An entire team responsible for making sure that Microsoft’s AI products are shipped with safeguards to mitigate social harms was cut during the company’s most recently layoff of 10,000 employees, Platformer reported.
Former employees said that the ethics and society team was a critical part of Microsoft’s strategy to reduce risks associated with using OpenAI technology in Microsoft products. Before it was killed off, the team developed an entire “responsible innovation toolkit” to help Microsoft engineers forecast what harms could be caused by AI—and then to diminish those harms.
In a statement provided to Ars, Microsoft said that it remains “committed to developing AI products and experiences safely and responsibly, and does so by investing in people, processes, and partnerships that prioritize this.”
Calling the work of the ethics and society team “trailblazing,” Microsoft said that the company had focused more over the past six years on investing in and expanding the size of its Office of Responsible AI. That office remains active, along with Microsoft’s other responsible AI working groups, the Aether Committee and Responsible AI Strategy in Engineering.
Emily Bender, a University of Washington expert on computational linguistics and ethical issues in natural-language processing, joined other critics tweeting to denounce Microsoft’s decision to dissolve the ethics and society team. Bender told Ars that, as an outsider, she thinks Microsoft’s decision was “short-sighted.” She added, “Given how difficult and important this work is, any significant cuts to the people doing the work is damning.”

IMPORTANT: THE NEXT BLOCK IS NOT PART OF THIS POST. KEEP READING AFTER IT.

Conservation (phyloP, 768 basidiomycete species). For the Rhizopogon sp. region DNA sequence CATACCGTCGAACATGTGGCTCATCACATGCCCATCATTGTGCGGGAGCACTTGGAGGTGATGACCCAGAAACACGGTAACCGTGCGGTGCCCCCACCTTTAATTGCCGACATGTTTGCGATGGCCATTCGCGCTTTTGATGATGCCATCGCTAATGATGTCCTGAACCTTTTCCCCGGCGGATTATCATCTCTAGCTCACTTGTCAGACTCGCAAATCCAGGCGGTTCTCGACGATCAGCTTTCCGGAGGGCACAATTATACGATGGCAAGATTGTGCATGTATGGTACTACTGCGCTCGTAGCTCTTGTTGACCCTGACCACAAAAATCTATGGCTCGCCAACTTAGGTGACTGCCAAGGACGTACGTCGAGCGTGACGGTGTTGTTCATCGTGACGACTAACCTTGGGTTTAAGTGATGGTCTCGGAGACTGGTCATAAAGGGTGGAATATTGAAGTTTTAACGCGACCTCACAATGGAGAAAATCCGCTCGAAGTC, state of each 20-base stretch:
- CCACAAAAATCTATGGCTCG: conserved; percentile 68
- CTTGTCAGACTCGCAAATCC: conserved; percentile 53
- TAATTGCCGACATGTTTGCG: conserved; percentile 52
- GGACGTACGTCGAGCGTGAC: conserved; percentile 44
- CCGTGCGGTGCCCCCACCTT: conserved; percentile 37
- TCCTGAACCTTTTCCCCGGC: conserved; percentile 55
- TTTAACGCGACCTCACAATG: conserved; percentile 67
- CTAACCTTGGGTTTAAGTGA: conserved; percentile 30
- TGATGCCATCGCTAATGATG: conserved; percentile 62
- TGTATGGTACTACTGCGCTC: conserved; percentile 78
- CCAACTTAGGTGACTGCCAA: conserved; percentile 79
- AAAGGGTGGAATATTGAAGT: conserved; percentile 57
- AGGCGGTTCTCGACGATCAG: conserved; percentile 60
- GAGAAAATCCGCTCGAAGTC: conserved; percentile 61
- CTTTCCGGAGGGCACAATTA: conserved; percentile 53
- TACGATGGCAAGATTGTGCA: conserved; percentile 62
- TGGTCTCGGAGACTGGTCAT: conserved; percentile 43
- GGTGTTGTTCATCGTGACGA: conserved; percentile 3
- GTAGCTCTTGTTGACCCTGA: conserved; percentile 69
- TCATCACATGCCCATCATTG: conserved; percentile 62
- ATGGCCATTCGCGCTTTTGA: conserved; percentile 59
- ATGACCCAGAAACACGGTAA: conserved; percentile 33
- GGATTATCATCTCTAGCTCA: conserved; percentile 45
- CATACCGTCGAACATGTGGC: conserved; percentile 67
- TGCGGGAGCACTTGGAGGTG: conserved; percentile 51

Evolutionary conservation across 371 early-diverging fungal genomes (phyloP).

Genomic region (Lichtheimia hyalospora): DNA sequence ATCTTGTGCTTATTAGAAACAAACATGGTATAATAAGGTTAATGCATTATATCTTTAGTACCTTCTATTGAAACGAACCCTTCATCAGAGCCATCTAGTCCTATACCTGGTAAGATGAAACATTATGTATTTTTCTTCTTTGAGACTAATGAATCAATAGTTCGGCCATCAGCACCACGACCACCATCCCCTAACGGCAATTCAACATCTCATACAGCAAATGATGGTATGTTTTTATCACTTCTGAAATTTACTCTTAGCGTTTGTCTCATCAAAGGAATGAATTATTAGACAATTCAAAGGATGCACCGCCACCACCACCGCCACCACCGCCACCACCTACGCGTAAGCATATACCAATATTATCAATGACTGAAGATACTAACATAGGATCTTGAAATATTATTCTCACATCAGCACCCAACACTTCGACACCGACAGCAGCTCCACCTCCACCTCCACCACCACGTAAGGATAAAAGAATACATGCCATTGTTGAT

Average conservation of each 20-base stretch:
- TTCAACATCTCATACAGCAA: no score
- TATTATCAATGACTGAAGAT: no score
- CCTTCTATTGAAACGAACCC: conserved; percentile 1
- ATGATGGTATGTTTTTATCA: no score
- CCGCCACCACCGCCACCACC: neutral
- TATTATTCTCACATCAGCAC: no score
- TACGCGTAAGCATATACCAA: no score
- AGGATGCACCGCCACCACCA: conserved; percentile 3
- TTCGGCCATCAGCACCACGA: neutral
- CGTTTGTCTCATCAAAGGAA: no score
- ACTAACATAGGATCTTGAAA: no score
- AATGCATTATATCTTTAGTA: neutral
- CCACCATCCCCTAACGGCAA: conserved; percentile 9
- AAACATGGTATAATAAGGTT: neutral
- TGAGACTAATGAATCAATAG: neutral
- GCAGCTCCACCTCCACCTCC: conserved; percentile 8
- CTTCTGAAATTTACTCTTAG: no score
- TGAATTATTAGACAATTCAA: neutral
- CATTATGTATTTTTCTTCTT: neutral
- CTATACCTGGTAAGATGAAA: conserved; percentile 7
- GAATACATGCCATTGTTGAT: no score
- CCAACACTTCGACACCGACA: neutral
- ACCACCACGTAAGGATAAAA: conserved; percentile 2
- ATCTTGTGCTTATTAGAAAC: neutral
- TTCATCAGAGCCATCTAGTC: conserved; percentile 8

Brief history of the ethics and society team
Microsoft began focusing on teams dedicated to exploring responsible AI back in 2017, CNBC reported. By 2020, that effort included the ethics and society team with a peak size of 30 members, Platformer noted. But as the AI race with Google heated up, Microsoft began moving the majority of the ethics and society team members into specific product teams last October. That left just seven people dedicated to implementing the ethics and society team’s “ambitious plans,” employees told Platformer.
It was too much work for a team that small, and Platformer reported that former team members said that Microsoft didn’t always act on their recommendations, such as mitigation strategies recommended for Bing Image Creator that might stop it from copying living artists’ brands. (Microsoft has disputed that claim, saying that it modified the tool before launch to address the team’s concerns.)
While the team was being reduced last fall, Platformer said that Microsoft’s corporate vice president of AI, John Montgomery, said that there was great pressure to “take these most recent OpenAI models and the ones that come after them and move them into customers’ hands at a very high speed.” Employees warned Montgomery of “significant” concerns they had about potential negative impacts of this speed-based strategy, but Montgomery insisted that “the pressures remain the same.”
Even as the ethics and society team’s size dwindled, however, Microsoft told the team it wouldn’t be eliminated. The company announced a change on March 6, though, when the remnants of the team were told during a Zoom meeting that it was considered “business critical” to dissolve the team entirely.